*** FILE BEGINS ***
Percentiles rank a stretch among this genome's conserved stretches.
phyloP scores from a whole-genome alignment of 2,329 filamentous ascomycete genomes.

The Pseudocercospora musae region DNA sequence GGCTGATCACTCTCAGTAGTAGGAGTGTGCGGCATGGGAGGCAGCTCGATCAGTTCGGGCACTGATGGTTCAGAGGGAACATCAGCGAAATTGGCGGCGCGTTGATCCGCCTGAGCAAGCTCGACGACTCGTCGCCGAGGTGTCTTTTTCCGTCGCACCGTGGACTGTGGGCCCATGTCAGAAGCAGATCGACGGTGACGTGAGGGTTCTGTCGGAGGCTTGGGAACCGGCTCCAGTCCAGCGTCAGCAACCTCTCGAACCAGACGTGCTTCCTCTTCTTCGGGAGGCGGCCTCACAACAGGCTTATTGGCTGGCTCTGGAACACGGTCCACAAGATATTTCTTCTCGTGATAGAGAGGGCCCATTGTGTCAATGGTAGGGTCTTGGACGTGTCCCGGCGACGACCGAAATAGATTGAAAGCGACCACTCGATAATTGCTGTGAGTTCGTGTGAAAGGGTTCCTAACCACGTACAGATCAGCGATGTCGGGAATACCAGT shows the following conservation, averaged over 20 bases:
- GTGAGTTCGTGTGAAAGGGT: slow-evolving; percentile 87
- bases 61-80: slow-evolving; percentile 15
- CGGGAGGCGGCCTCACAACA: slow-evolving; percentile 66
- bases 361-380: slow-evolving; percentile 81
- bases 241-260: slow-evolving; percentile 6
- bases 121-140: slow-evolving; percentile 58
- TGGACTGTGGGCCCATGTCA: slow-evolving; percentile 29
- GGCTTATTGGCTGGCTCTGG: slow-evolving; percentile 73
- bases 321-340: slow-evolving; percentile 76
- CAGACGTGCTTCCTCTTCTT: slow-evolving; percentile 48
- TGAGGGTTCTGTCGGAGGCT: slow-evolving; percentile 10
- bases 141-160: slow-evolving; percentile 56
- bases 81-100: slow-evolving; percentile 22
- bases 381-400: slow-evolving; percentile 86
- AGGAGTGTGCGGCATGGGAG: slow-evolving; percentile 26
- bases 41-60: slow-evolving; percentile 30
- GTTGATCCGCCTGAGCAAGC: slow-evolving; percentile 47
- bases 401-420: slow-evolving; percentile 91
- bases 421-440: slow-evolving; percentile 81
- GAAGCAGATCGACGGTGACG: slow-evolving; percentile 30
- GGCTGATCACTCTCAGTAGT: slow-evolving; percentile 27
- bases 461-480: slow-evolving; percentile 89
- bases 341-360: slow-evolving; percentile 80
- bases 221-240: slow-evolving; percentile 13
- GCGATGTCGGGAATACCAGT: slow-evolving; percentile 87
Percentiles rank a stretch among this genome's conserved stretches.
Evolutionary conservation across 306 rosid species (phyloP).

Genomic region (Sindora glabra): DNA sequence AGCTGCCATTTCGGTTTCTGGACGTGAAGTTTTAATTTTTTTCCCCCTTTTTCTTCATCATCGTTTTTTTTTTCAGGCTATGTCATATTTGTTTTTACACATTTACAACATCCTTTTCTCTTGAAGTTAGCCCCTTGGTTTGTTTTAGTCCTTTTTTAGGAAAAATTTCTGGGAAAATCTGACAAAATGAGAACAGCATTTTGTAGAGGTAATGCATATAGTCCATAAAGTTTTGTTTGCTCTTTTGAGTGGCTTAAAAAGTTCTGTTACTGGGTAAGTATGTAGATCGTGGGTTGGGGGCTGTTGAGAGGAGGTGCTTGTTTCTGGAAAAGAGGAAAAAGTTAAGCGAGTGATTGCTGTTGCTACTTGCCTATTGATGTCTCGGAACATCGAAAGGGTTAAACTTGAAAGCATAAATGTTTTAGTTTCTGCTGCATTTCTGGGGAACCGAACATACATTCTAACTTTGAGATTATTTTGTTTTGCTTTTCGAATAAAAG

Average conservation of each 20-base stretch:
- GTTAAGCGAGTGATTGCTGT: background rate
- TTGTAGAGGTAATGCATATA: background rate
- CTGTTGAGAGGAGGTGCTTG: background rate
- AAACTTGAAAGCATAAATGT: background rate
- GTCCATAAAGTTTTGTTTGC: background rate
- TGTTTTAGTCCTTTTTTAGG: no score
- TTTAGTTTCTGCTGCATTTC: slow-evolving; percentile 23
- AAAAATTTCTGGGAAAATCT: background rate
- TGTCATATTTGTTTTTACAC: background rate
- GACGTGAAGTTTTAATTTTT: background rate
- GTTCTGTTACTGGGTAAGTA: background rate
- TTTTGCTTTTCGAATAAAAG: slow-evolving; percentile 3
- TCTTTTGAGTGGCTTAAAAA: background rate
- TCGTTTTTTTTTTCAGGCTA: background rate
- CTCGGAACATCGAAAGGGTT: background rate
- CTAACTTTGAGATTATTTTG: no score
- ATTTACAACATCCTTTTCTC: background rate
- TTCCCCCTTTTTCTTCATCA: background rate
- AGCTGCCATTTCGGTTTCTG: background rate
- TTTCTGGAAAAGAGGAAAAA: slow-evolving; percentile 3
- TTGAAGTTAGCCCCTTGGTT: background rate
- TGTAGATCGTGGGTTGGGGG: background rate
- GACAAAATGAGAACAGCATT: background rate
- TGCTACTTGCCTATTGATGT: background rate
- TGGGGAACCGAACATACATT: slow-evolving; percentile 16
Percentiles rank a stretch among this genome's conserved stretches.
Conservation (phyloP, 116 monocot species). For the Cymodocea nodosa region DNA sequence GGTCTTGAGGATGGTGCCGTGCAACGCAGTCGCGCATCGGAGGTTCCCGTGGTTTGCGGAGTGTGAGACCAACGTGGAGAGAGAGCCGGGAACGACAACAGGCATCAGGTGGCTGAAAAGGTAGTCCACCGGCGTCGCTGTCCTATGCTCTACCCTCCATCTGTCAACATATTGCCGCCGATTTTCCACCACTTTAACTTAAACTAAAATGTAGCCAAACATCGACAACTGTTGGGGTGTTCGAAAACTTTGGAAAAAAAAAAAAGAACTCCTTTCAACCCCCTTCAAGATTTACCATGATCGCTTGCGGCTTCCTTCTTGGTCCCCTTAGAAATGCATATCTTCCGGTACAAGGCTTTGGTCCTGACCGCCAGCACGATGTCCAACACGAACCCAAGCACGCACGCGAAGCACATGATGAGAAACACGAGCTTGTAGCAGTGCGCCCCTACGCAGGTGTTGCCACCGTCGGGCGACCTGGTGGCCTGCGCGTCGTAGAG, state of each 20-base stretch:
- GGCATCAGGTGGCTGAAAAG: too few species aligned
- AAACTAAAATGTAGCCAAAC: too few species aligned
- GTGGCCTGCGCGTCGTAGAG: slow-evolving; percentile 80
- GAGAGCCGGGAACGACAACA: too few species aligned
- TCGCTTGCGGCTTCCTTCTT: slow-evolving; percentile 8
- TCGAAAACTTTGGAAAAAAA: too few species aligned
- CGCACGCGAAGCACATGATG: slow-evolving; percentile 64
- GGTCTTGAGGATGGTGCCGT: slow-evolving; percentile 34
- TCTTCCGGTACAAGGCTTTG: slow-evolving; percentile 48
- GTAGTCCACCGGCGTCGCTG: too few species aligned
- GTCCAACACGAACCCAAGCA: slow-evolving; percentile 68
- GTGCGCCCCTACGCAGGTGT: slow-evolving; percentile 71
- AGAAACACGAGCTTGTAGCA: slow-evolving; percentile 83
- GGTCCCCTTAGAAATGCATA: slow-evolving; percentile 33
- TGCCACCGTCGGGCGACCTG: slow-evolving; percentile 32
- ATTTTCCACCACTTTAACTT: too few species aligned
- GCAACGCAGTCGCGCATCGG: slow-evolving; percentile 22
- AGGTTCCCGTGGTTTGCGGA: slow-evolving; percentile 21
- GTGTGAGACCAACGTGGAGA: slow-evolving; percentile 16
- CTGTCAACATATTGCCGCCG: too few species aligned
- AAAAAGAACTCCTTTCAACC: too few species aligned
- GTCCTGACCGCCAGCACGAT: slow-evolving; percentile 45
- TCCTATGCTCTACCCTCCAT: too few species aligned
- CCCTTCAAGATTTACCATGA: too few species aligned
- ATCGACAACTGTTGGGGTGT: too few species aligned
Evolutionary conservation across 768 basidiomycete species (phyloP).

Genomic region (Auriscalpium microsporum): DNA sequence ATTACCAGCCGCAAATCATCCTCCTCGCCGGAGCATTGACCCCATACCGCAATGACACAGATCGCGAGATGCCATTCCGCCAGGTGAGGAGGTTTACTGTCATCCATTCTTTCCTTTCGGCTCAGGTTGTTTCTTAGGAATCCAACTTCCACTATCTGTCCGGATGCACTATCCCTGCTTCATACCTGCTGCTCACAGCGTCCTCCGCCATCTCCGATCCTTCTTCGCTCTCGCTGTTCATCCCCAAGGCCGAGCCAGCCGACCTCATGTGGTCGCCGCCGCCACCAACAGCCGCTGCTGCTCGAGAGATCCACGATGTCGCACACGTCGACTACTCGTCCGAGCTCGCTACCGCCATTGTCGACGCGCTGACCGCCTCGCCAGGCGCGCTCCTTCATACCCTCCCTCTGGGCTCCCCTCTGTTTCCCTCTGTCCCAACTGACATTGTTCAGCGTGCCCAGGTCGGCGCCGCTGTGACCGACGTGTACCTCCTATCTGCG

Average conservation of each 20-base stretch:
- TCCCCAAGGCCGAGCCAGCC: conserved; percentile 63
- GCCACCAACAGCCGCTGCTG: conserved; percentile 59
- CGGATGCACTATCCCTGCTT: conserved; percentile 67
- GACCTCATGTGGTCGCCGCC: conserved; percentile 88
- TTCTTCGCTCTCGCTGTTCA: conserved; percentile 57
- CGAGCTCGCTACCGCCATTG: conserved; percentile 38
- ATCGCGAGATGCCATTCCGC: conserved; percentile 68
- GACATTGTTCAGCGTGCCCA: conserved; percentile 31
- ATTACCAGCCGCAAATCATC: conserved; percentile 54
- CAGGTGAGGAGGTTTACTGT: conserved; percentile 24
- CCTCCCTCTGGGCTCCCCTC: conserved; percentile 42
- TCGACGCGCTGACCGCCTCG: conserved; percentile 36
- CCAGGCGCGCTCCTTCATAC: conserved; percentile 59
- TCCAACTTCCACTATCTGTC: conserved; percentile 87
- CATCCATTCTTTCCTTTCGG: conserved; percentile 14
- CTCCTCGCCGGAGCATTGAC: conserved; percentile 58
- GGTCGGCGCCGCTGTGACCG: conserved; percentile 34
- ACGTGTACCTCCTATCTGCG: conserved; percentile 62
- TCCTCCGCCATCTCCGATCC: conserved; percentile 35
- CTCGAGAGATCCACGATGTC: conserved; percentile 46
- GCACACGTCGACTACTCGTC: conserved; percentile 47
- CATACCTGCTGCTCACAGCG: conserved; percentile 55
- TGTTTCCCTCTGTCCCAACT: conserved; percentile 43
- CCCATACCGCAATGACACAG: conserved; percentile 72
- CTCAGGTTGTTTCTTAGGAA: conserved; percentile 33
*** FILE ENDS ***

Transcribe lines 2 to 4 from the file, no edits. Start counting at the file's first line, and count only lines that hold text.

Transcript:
phyloP scores from a whole-genome alignment of 2,329 filamentous ascomycete genomes.

The Pseudocercospora musae region DNA sequence GGCTGATCACTCTCAGTAGTAGGAGTGTGCGGCATGGGAGGCAGCTCGATCAGTTCGGGCACTGATGGTTCAGAGGGAACATCAGCGAAATTGGCGGCGCGTTGATCCGCCTGAGCAAGCTCGACGACTCGTCGCCGAGGTGTCTTTTTCCGTCGCACCGTGGACTGTGGGCCCATGTCAGAAGCAGATCGACGGTGACGTGAGGGTTCTGTCGGAGGCTTGGGAACCGGCTCCAGTCCAGCGTCAGCAACCTCTCGAACCAGACGTGCTTCCTCTTCTTCGGGAGGCGGCCTCACAACAGGCTTATTGGCTGGCTCTGGAACACGGTCCACAAGATATTTCTTCTCGTGATAGAGAGGGCCCATTGTGTCAATGGTAGGGTCTTGGACGTGTCCCGGCGACGACCGAAATAGATTGAAAGCGACCACTCGATAATTGCTGTGAGTTCGTGTGAAAGGGTTCCTAACCACGTACAGATCAGCGATGTCGGGAATACCAGT shows the following conservation, averaged over 20 bases:
- GTGAGTTCGTGTGAAAGGGT: slow-evolving; percentile 87